Thursday, July 12
Fr. Jim's Seven Tips
(1) Abandon all preconceptions about what the "Tridentine" Mass is all about (whether positive or negative)... Go with an open mind.
(2) Study the Mass beforehand: Find a good overview of the traditional Roman Mass, and read the whole thing.
(3) Many parts of the Mass -- particularly the most sacred parts -- are said silently. In a High Mass (which is sung), you may not notice this so much. In a Low Mass (which is said), it's unavoidable. Follow the silent prayers in your missal: Just because one doesn't hear anything doesn't mean that nothing is going on.
(4) Recognize the different ways that Mass is celebrated in the traditional rite.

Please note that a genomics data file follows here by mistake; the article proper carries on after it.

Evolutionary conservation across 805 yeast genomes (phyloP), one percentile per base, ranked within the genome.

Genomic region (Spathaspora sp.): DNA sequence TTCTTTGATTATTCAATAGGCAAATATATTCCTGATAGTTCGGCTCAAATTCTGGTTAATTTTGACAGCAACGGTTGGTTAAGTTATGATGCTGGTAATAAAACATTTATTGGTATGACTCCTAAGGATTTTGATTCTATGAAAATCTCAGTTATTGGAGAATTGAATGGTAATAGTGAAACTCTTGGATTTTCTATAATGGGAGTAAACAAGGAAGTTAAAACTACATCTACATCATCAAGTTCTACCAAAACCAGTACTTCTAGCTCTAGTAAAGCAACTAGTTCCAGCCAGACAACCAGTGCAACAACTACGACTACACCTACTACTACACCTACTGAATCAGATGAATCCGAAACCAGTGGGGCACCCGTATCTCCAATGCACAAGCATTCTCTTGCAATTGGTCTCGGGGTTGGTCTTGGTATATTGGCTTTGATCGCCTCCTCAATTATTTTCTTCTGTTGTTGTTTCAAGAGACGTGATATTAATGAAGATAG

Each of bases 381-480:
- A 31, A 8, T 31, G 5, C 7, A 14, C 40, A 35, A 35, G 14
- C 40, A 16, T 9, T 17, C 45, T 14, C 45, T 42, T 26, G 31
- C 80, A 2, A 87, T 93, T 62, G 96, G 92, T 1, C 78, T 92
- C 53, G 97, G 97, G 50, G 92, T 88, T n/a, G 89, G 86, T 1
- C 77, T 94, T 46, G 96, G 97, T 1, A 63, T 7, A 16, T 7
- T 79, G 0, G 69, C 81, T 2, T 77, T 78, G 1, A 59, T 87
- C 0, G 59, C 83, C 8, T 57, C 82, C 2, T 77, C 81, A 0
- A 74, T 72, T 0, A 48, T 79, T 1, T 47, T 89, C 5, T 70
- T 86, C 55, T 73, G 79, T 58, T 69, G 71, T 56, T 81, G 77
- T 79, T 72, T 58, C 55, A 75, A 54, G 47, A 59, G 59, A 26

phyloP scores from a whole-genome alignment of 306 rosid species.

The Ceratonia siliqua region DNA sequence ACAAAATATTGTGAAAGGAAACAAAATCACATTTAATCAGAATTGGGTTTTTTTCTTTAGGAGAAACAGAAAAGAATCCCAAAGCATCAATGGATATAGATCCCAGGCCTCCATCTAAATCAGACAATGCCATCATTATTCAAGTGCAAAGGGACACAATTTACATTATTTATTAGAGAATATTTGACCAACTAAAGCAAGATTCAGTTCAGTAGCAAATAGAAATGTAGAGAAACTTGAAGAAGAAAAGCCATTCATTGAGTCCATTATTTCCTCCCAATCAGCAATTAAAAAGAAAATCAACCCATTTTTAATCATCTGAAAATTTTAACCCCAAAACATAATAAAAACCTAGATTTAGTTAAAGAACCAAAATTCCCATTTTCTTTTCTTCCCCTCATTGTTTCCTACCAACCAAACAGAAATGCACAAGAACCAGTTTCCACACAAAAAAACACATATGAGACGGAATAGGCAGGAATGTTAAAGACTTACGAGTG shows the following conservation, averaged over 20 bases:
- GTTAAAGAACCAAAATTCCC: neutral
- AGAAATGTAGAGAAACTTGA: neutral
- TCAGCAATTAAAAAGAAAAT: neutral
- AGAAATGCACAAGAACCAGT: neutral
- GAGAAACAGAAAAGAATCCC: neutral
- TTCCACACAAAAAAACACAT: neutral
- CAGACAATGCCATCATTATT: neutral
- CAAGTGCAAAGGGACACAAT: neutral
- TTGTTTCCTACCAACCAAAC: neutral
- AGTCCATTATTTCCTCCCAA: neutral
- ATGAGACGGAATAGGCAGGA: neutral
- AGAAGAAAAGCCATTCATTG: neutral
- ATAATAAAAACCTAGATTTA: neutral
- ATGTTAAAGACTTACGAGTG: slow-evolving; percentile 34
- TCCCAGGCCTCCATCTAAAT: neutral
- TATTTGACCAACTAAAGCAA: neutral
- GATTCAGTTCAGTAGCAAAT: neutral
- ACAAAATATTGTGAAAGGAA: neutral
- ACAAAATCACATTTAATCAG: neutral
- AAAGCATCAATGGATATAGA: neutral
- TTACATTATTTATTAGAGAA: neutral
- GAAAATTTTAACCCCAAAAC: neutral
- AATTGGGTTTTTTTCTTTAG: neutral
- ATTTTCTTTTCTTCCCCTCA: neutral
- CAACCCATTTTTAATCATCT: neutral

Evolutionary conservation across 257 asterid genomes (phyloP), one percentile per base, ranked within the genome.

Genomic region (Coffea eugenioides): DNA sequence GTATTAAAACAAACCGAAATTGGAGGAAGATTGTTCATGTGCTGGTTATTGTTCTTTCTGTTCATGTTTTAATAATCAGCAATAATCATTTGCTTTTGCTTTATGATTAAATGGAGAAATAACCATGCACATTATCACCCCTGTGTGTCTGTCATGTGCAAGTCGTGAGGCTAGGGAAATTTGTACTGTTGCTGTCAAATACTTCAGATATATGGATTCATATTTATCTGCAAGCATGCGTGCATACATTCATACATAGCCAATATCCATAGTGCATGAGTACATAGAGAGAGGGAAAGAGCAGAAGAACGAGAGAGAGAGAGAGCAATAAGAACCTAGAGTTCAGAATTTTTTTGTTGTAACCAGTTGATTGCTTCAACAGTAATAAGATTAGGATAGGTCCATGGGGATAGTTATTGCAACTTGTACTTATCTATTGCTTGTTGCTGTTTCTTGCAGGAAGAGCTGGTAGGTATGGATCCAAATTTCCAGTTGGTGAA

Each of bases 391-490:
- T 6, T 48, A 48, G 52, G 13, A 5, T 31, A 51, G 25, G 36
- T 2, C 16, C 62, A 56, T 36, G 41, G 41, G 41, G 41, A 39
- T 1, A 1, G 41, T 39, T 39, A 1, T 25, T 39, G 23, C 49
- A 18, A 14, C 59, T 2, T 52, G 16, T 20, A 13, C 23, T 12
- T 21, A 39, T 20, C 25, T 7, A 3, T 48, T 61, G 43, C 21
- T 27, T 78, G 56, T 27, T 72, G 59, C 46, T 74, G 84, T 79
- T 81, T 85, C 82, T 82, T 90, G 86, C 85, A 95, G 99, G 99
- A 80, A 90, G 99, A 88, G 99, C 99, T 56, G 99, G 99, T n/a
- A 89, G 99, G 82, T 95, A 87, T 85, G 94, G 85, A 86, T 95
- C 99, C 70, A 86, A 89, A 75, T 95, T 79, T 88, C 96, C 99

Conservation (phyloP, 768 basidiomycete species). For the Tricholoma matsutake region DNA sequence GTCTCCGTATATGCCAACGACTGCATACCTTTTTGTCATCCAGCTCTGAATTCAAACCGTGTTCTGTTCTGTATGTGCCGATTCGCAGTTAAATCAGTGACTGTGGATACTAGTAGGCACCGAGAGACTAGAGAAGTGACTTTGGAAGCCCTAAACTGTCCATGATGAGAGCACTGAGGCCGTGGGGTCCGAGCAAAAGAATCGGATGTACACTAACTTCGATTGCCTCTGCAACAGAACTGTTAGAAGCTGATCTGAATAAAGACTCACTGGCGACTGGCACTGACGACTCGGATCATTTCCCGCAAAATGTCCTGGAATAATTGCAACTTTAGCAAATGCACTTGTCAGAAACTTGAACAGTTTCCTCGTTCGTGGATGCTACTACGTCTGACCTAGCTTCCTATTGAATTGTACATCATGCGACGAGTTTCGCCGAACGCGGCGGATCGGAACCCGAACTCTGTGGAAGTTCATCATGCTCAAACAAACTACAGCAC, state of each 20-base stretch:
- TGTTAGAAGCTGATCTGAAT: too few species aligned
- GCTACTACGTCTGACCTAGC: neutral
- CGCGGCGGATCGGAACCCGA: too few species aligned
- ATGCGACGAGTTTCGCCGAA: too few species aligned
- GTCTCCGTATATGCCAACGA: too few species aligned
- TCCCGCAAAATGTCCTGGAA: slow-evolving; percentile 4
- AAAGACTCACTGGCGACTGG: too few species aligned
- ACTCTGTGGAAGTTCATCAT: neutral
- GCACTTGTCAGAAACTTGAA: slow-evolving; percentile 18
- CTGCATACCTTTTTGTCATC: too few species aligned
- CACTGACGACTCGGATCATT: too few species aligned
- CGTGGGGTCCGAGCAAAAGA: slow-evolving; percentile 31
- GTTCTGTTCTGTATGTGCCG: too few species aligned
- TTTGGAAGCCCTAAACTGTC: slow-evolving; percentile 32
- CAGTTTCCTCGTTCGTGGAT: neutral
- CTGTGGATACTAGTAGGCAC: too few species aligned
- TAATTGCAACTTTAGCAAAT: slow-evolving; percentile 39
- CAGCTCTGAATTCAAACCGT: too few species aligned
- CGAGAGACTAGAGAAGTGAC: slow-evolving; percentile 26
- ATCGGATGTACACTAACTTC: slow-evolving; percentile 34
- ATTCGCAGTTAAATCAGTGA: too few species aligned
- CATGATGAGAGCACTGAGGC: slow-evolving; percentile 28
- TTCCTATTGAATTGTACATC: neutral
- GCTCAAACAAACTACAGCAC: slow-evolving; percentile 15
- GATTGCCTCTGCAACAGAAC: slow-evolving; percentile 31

- Low Mass: none of the prayers is sung, although music may accompany the Mass
- Dialogue Mass: the people are invited to join vocally in the server's prayers
- Sung Mass: the prayers are sung and the priest may use incense
- Solemn High Mass: the prayers are sung, where a deacon and subdeacon assist. This is the complete form of the Mass.
(5) It's useful to compare and contrast the traditional Roman Mass with Paul VI's version and with the various Eastern Liturgies, but it is obnoxious to make disparaging comments about any of them. The excellence of one or another of these Liturgies doesn't require anyone to criticize the rest.
(6) The old Roman Mass is the product of centuries of organic growth. Don't expect an easily-explained, straightforward ceremony.
(7) Don't worry about it if you don't grasp everything all at once.
And, after all this, if you really can't stand it, rejoice anyway, because over 99% of the Masses in this country are in the New Rite, so you have plenty to choose from. But be happy, too, that people who prefer the Old Rite have this option.